Pain occurs when receptor nerve cells send messages to your brain that your body is hurting. The cause of pain is often obvious, such as a visible bruise or cut. This type of discomfort is called acute pain. Individuals can also suffer from chronic pain, which is ongoing discomfort that may not have a visible source. You may not know how to control pain of this variety.
You can suffer from chronic pain due to disease, fatigue, internal injuries from an accident, or psychological issues.
Chronic pain is a significant problem because it can affect your mental and emotional well-being and harm your career and relationships. You may find it hard to be happy and enjoy life with chronic pain.
Furthermore, this pain can be debilitating, but it may not qualify as a disability according to insurance companies or employers.
Here is what you need to know about handling chronic pain and what your rights are if you suffer from debilitating discomfort.
What Is Chronic Pain?
Chronic pain is different from acute pain because of its duration. Pain becomes chronic when it continues beyond the expected recovery period.
Chronic pain can be constant, or it can come and go repeatedly. It is often difficult to treat, and physicians may focus on offering temporary symptom relief.
Migraines are one of the most common forms of chronic pain. These chronic headaches come and go, and physicians often have difficulty isolating their cause.
Conditions such as arthritis or fibromyalgia can also cause debilitating pain. Occasionally, the chronic discomfort is due to an underlying disease, such as cancer or diabetes.
Finally, muscle or tissue damage from accidents, burns, or other types of trauma can cause chronic pain.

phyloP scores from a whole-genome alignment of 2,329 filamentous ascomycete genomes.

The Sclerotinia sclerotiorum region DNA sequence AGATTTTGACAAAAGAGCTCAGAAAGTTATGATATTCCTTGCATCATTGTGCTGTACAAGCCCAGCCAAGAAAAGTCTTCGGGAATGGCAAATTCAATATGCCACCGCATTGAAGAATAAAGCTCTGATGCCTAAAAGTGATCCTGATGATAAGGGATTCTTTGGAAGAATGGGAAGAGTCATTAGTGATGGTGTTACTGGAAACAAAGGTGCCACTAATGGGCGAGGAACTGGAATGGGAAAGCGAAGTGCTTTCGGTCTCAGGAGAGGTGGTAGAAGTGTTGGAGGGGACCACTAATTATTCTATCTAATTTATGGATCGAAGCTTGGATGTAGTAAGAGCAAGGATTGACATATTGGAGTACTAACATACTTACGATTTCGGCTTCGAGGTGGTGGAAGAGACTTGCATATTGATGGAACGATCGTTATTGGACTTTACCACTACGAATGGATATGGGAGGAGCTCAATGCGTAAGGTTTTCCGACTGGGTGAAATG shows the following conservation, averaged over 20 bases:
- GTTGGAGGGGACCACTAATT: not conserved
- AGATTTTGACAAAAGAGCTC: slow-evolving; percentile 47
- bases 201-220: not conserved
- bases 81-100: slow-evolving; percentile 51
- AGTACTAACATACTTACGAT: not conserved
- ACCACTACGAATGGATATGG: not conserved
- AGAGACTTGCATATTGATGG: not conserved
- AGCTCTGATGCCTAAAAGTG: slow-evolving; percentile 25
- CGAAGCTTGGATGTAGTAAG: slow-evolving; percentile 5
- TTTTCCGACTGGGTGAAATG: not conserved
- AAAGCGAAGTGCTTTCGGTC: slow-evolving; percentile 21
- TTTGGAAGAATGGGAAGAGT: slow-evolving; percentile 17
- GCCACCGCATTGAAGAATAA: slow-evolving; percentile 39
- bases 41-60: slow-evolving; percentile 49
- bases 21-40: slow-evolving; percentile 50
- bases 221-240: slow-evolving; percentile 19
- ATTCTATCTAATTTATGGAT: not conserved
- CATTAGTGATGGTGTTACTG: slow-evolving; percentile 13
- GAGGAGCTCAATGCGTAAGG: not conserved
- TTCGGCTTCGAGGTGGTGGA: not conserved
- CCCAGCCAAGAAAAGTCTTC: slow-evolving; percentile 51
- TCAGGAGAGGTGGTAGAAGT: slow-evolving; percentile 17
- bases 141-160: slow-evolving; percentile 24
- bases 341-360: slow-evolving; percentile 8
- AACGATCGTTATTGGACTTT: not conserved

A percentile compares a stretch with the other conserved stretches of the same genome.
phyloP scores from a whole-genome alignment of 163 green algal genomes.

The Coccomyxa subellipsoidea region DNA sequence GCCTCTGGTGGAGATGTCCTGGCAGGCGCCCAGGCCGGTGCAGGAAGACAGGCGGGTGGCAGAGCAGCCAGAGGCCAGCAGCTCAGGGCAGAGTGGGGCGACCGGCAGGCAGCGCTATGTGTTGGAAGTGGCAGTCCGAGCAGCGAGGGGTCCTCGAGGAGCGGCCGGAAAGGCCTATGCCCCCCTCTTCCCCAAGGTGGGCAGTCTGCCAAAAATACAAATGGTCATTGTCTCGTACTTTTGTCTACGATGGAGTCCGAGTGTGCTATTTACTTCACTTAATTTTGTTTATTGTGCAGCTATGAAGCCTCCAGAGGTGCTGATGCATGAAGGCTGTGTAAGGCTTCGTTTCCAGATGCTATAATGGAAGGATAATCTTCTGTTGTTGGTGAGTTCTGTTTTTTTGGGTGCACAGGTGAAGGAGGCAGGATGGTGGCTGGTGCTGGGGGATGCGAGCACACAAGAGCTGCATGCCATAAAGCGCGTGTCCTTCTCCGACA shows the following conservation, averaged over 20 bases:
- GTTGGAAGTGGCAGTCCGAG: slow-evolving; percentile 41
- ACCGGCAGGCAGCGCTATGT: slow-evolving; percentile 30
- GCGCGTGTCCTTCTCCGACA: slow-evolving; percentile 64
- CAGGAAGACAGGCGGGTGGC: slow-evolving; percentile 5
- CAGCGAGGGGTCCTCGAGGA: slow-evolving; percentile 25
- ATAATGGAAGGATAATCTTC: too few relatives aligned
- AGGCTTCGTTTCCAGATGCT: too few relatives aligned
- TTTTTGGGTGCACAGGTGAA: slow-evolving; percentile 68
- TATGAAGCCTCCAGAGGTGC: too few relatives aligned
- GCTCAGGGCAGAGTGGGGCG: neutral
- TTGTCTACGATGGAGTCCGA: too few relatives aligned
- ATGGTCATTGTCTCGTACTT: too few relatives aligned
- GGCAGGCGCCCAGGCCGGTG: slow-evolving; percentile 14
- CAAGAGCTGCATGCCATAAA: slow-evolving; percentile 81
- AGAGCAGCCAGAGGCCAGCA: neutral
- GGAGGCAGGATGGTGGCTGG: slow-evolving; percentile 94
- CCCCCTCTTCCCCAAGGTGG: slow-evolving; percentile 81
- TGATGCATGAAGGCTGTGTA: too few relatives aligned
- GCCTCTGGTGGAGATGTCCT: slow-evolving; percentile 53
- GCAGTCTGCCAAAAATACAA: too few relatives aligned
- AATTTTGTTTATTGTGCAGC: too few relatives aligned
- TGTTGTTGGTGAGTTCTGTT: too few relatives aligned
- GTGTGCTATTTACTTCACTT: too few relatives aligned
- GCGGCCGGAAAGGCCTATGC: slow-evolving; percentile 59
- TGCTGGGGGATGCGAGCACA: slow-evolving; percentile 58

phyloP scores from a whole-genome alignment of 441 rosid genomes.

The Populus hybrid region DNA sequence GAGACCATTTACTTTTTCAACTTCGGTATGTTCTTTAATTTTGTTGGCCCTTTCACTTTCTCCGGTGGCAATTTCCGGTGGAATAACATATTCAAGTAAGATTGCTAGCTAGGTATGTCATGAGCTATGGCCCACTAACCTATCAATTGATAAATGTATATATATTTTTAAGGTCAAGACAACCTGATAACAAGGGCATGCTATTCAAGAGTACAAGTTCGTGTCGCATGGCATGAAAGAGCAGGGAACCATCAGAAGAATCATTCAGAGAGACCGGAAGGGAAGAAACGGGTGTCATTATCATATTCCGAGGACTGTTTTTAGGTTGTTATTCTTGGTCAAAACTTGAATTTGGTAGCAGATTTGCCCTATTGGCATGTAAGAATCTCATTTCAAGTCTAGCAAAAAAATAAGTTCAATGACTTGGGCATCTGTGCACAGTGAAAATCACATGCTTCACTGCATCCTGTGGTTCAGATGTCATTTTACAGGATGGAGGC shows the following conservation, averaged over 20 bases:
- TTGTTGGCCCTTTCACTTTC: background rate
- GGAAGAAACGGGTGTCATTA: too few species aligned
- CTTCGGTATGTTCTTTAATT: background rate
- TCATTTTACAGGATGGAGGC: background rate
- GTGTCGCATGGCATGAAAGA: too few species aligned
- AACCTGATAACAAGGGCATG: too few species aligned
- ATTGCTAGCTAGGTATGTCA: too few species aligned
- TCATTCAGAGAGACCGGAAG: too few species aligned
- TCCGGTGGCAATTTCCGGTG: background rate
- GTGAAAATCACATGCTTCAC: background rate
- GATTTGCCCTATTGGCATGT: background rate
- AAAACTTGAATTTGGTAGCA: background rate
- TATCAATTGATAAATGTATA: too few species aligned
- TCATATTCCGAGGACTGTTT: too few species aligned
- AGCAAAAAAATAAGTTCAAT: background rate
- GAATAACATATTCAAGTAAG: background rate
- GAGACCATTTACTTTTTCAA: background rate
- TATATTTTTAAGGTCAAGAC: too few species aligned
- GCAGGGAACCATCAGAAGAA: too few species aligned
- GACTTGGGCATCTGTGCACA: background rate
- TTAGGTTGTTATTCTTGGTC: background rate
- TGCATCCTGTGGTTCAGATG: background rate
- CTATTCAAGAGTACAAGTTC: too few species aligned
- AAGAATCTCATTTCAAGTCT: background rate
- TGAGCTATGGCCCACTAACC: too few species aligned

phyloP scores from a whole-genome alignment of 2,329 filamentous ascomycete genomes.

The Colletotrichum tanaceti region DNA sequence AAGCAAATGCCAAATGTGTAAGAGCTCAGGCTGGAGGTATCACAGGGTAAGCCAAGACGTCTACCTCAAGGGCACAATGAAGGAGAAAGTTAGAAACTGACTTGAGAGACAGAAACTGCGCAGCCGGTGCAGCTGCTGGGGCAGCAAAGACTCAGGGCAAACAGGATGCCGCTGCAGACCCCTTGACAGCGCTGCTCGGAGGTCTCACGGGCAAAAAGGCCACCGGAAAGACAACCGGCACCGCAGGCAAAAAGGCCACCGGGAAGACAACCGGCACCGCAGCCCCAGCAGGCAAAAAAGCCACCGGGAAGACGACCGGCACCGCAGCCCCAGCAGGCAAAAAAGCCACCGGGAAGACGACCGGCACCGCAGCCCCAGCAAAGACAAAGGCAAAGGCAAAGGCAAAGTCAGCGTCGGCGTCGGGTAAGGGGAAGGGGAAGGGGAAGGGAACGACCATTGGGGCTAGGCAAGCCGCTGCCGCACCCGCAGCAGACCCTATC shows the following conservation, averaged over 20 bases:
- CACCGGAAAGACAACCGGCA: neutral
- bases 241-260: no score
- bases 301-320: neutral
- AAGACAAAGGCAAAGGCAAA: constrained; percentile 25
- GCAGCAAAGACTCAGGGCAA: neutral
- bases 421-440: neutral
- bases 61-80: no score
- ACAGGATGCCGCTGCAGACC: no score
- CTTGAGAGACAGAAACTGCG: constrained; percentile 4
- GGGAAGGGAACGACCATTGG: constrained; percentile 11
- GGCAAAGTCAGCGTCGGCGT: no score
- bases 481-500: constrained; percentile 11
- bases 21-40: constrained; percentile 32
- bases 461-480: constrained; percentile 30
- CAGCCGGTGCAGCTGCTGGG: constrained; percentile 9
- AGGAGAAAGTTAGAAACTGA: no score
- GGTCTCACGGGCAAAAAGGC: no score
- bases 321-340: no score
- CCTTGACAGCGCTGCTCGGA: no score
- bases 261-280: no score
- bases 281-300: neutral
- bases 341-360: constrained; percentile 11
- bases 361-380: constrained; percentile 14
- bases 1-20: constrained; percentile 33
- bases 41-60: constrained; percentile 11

Is Chronic Pain a Disability?
Chronic pain is a disability if it keeps you from doing the activities necessary for daily living, like walking, driving, and doing basic housework.
Unfortunately, chronic pain itself does not qualify you for disability help, such as Social Security benefits. You may be eligible based on the underlying cause of the pain. However, you have to provide documentation of treatments, diagnoses, prescriptions, and the persistence and intensity of the pain.
In most circumstances, you also need to show that the pain has kept you from working or performing daily tasks. The pain needs to last for a year or more before insurers and the Social Security Administration consider it a disability.
Pain Coping Strategies
Chronic pain can be stressful and lead to psychological issues and low quality of life. However, you can use proven pain coping strategies, along with treatment, to improve your functionality.
Here are some ideas for how to control pain:
- Get physically active.
- Attend counseling if you feel the pain is affecting your mental health.
- Work with a psychologist to learn how to deal with pain so that it does not harm your mental health.
- Try alternative treatments, such as acupuncture or massage, for untreatable conditions like arthritis or migraines.
- Find a support group for people with similar problems.
- Be mindful at home and work of activities that trigger your pain.
- Take pain relievers prescribed by your doctor.
- Get adequate rest each night and maintain a healthy diet.
You can also ask your doctor about possible diet changes or other lifestyle choices that can help in coping with chronic pain.
How to Get Help for Your Chronic Pain
The key to treating and coping with chronic pain is to find a physician who is willing to work on a personalized plan that fits your specific situation and needs.
Carolinas Pain Center can tailor chronic pain coping strategies and a treatment program to fit your individual needs. We offer an interdisciplinary approach that relies on medication — modern and traditional — so that you can deal with the pain and have the best chance of getting back to a normal life. Contact Carolinas Pain Center to find out more about our chronic pain services.